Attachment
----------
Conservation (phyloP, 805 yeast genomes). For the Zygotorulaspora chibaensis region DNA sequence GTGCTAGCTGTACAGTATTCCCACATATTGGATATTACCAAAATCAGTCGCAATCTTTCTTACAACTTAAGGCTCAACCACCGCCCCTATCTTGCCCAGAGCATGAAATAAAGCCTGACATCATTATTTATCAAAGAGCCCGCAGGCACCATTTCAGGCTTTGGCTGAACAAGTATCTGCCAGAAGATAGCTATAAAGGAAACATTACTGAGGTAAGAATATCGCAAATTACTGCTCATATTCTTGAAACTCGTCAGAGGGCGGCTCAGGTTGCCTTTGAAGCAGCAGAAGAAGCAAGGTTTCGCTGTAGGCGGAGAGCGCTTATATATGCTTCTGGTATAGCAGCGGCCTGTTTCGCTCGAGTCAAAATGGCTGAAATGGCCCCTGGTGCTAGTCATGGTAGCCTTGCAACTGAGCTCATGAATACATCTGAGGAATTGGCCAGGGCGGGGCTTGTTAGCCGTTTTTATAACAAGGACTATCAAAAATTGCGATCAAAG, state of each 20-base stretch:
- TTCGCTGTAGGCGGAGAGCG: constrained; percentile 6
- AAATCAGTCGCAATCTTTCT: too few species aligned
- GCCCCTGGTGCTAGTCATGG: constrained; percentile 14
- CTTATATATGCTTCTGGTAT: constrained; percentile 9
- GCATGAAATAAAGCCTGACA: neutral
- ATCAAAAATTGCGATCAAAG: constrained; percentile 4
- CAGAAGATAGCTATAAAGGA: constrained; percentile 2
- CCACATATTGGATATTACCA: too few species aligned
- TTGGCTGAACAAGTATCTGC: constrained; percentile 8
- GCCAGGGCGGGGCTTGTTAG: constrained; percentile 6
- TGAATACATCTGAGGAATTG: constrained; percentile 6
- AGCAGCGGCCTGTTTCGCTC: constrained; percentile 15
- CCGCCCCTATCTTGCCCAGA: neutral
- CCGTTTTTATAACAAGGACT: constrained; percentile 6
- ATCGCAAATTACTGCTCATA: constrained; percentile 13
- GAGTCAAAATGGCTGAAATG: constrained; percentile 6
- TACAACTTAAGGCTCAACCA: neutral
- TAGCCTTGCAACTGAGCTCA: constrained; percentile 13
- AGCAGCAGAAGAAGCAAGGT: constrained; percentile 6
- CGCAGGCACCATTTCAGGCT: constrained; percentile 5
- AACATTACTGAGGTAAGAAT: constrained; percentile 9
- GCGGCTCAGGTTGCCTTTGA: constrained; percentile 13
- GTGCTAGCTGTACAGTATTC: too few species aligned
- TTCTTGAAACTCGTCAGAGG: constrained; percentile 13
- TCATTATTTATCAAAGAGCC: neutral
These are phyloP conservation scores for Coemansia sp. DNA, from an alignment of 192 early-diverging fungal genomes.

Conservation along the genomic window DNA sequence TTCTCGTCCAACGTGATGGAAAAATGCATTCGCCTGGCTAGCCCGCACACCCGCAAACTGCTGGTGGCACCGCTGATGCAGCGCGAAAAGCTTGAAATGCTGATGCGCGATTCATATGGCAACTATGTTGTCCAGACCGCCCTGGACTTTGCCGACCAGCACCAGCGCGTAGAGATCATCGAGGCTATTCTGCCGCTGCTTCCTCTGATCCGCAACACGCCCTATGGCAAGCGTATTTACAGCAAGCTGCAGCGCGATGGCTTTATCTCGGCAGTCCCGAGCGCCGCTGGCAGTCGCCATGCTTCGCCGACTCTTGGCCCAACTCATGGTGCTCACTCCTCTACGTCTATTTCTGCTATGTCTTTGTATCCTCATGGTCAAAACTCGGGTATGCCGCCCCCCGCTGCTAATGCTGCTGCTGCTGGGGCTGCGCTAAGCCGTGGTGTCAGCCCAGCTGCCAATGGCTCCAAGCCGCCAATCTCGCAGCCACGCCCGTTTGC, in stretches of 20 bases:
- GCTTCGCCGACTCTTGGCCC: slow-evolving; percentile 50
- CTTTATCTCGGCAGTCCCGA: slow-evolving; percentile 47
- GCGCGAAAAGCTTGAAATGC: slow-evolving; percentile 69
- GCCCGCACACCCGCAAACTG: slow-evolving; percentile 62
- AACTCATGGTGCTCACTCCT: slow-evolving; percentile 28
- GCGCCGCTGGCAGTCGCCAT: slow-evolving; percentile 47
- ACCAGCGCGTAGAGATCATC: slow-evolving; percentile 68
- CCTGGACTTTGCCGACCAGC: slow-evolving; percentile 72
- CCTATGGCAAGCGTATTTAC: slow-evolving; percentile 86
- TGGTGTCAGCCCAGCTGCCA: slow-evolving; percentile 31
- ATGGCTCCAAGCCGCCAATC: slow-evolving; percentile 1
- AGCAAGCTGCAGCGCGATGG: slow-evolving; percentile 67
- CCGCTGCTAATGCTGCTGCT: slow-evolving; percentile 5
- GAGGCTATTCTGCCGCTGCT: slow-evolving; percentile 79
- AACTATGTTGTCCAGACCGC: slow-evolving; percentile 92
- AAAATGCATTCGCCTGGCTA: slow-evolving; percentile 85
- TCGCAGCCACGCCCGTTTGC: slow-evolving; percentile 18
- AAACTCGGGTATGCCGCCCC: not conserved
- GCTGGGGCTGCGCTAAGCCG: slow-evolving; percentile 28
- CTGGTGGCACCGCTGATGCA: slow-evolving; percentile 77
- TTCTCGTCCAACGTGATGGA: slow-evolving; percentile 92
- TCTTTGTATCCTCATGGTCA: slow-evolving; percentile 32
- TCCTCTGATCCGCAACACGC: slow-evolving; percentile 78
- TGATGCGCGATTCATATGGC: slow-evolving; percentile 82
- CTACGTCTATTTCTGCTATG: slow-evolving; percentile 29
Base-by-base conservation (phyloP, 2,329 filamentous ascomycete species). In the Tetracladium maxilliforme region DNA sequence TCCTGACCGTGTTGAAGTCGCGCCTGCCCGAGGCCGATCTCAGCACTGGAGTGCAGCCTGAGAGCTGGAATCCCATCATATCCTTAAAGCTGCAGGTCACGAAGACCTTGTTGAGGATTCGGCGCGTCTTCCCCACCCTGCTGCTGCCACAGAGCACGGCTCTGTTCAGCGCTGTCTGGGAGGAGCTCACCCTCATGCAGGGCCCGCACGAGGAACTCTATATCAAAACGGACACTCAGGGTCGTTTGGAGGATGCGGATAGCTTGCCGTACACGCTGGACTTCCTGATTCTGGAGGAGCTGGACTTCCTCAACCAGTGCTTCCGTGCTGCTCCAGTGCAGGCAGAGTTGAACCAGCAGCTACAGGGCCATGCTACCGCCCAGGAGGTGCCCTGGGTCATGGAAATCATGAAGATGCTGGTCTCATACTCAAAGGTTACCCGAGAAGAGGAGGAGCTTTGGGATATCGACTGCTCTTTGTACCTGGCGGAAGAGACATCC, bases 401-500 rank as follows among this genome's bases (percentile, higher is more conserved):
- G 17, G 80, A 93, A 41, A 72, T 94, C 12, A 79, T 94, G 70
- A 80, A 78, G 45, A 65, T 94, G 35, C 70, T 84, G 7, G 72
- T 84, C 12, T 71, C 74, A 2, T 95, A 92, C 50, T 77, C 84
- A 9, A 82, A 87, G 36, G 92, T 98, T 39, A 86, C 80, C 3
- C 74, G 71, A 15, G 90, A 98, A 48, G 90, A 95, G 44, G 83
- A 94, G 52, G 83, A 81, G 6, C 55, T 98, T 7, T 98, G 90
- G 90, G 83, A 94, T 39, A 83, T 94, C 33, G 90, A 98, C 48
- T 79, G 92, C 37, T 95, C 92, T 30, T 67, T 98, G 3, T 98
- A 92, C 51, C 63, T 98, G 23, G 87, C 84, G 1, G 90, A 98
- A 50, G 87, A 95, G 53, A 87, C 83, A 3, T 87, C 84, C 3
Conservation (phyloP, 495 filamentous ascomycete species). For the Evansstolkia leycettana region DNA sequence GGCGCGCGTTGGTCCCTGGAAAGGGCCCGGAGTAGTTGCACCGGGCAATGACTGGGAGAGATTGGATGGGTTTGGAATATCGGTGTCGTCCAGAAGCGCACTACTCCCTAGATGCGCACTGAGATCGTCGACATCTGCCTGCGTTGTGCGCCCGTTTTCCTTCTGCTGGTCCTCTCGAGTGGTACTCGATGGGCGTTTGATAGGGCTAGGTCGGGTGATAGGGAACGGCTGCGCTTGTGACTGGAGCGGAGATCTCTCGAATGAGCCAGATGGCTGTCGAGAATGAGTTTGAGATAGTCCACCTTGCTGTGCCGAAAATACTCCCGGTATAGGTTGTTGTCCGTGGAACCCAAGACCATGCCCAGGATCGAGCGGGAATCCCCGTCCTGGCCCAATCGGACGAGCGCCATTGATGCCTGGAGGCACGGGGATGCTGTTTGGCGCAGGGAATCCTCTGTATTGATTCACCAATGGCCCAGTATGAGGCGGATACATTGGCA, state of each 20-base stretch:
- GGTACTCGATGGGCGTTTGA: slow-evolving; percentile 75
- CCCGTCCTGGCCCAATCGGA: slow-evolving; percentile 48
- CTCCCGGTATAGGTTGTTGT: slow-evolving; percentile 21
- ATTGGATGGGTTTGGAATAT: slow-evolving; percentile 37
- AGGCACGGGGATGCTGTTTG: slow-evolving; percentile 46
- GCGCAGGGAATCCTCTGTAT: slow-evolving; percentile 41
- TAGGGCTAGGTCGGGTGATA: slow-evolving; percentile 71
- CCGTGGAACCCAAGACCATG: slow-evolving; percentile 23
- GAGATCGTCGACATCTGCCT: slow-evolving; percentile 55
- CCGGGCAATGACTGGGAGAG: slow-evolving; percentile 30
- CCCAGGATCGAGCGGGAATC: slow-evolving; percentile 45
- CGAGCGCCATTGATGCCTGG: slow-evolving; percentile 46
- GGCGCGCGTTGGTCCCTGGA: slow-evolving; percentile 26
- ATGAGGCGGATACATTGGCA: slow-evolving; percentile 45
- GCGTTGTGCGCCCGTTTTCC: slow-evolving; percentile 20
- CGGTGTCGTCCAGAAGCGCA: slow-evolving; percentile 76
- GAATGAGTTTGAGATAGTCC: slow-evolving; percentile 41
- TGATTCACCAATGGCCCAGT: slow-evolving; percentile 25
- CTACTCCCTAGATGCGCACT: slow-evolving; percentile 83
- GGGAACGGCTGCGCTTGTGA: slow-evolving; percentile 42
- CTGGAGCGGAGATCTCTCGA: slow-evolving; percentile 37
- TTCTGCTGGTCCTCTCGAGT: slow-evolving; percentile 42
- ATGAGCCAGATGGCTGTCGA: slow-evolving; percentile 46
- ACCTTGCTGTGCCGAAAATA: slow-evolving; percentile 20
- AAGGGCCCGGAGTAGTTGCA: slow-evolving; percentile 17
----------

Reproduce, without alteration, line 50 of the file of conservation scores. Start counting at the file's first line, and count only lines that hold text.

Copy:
- TCTTTGTATCCTCATGGTCA: slow-evolving; percentile 32